Volunteerism is good and should be encouraged by employers.  However, with its use come concerns that the persons engaged in the labor may not actually be considered volunteers by the courts.  This is particularly true in the Sixth Circuit, where the court of appeals has rejected the “threshold-remuneration test,” an employer-friendly test that looks primarily and initially at whether there was any compensation or remuneration provided or intended for the work.  The Sixth Circuit instead applies a balancing approach in which it considers all the common law of agency factors, raising questions as to how a court might “strike the balance.”  In light of this uncertainty, employers should consider the following:

  • Be careful when providing any benefits to volunteers, as such benefits show the persons are more akin to employees.  If benefits can be characterized as “presently vested benefits with real financial value given as consideration for continued service,” a court may find sufficient compensation for services giving rise to a finding of employment.  If benefits will be provided, consider limiting them to only those that are accessible to the public generally.
  • Be wary of any “path to employment” concept.  If “there is a sufficiently probable and clear path to employment from volunteer to paid position,” this factor favors the finding of an employment relationship.
  • Never require volunteers to work a fixed schedule.  Allow volunteers to maintain discretion over their own time.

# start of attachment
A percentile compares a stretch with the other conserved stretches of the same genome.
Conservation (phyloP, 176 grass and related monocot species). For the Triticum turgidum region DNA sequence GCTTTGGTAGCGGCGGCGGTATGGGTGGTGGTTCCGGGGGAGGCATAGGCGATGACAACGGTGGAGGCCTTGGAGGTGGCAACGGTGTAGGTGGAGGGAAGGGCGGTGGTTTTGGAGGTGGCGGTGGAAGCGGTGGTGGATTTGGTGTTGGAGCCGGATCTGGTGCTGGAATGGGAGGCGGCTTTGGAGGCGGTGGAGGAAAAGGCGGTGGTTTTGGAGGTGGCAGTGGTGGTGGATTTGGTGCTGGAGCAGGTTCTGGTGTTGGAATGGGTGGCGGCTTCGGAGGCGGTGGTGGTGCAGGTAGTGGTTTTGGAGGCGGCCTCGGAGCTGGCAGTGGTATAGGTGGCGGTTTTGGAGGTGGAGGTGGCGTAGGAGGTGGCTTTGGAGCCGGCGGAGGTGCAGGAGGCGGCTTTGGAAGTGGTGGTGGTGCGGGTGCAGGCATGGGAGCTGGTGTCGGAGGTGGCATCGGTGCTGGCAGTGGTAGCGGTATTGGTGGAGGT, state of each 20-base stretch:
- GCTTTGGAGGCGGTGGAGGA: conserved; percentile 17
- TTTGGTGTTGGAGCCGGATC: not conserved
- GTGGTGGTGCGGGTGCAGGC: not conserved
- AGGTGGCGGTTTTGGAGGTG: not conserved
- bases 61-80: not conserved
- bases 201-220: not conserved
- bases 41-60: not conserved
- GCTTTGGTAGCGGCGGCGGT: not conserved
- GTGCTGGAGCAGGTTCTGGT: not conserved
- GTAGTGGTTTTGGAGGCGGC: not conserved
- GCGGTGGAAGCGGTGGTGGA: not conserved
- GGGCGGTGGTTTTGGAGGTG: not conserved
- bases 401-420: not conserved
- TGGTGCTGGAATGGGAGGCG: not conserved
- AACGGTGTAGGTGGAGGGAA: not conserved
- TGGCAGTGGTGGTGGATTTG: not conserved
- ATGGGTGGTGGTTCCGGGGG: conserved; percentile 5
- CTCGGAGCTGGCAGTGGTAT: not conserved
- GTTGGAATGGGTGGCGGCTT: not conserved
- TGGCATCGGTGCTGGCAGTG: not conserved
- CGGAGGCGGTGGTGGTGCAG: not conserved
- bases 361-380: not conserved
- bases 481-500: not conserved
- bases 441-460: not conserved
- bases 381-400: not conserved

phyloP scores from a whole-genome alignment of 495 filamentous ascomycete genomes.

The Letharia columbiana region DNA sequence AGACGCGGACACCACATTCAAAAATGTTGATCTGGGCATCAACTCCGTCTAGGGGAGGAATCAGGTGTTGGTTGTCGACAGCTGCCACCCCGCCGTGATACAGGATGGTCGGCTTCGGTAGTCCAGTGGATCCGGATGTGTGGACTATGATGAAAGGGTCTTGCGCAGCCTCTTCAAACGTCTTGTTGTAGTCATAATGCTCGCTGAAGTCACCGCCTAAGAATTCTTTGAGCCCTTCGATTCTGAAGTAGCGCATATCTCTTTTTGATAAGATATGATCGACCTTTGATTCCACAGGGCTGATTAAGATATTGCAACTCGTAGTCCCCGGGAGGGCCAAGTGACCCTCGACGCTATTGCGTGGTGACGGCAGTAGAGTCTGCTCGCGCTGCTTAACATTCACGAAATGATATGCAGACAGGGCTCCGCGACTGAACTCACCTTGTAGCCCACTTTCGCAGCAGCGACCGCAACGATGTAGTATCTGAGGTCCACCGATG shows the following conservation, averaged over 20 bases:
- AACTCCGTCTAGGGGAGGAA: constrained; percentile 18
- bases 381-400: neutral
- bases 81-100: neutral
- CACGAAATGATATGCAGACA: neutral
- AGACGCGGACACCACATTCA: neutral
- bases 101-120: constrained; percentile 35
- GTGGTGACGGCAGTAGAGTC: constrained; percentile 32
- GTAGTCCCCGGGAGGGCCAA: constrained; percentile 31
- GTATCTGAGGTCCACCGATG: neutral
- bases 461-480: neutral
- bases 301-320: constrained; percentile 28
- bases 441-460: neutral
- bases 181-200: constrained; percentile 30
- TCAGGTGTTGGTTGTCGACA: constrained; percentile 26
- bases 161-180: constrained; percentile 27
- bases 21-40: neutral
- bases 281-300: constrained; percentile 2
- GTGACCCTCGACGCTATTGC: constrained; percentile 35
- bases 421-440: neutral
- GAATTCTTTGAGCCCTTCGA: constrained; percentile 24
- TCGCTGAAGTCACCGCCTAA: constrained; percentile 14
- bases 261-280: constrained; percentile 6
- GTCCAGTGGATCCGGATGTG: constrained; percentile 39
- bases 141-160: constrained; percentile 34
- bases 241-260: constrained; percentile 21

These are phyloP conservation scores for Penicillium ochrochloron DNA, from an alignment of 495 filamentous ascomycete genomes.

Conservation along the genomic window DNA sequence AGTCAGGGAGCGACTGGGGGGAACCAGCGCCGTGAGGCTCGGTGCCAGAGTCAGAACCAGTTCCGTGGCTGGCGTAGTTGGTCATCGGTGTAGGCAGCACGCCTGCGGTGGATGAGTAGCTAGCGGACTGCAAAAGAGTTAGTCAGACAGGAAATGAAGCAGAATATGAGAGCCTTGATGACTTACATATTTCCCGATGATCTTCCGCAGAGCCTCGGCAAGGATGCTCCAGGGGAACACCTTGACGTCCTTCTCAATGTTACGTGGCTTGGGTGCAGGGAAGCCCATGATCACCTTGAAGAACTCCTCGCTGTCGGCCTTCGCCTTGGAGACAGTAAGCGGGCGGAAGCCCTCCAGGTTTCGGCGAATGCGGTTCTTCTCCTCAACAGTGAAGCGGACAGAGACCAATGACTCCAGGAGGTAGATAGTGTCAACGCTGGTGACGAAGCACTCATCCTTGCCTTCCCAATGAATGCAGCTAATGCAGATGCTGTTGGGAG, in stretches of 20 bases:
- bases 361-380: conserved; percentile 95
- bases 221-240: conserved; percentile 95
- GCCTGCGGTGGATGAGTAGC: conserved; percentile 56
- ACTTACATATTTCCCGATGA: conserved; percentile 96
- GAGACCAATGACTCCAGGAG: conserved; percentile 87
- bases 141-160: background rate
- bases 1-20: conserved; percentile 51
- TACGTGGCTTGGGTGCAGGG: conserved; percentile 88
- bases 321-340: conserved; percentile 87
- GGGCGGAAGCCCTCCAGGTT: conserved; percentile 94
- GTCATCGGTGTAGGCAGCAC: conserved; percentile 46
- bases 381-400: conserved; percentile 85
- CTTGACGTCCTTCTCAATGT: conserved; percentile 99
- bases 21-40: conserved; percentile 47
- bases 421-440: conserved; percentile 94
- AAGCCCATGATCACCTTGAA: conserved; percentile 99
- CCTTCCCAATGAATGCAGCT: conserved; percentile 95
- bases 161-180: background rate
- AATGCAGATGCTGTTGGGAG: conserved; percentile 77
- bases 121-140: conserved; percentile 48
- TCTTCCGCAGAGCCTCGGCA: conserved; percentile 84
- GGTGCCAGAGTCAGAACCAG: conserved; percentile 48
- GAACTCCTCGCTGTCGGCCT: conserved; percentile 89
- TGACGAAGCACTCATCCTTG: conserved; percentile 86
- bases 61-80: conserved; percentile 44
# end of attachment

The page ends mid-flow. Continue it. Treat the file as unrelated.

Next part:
A recent Sixth Circuit decision may also help remove some uncertainty.  In Marie v. Am. Red Cross, 2014 U.S.App. LEXIS 21620 (6th Cir. 2014), two nuns (the “plaintiffs”) volunteered for the Red Cross and the Ross County Emergency Management Agency.  They later filed suit alleging, amongst other things, that the nonprofits had violated the law by terminating their working relationships on account of their religious beliefs.  Applying the common law of agency, the lower court found the plaintiffs were not employees and thus could not pursue their discrimination claims.  The plaintiffs appealed.  On appeal, the Sixth Circuit again considered each of the common law of agency factors and affirmed the lower court.

Interestingly, the Sixth Circuit noted that no one factor should be given more weight, but then found it difficult to adhere to its own standard.  The Court explained “[t]he economic reality is that when volunteers work without traditional forms of remuneration like salary and benefits, employers are generally without leverage to control that volunteer’s performance.” Id. at *29.  And “control is ‘the crux of Darden’s common law agency test.’” Id. (quoting Weary v. Cochran, 377 F.3d 522, 525 (6th Cir. 2004)).  In fact, “this Court has repeatedly held that the ‘employer’s ability to control job performance and the employment opportunities of the aggrieved individual’ are the most important of the many factors to be considered.” Id. at *26 (quoting Janette v. Am. Fid. Grp., Ltd., 298 F. App’x 467, 472 (6th Cir. 2008)) (emphasis added).  Accordingly, the economic realities of the relationship “significantly undercut” the plaintiffs’ claim that they were employees.

This is a significant holding for employers.  Despite admonitions that each factor should be considered equally, clearly a lack of compensation will still weigh heavily against any finding of an employer-employee relationship, much like in the “threshold-remuneration test.”  Employers, especially nonprofit employers who often use volunteers, should remain mindful and take note of the suggestions above.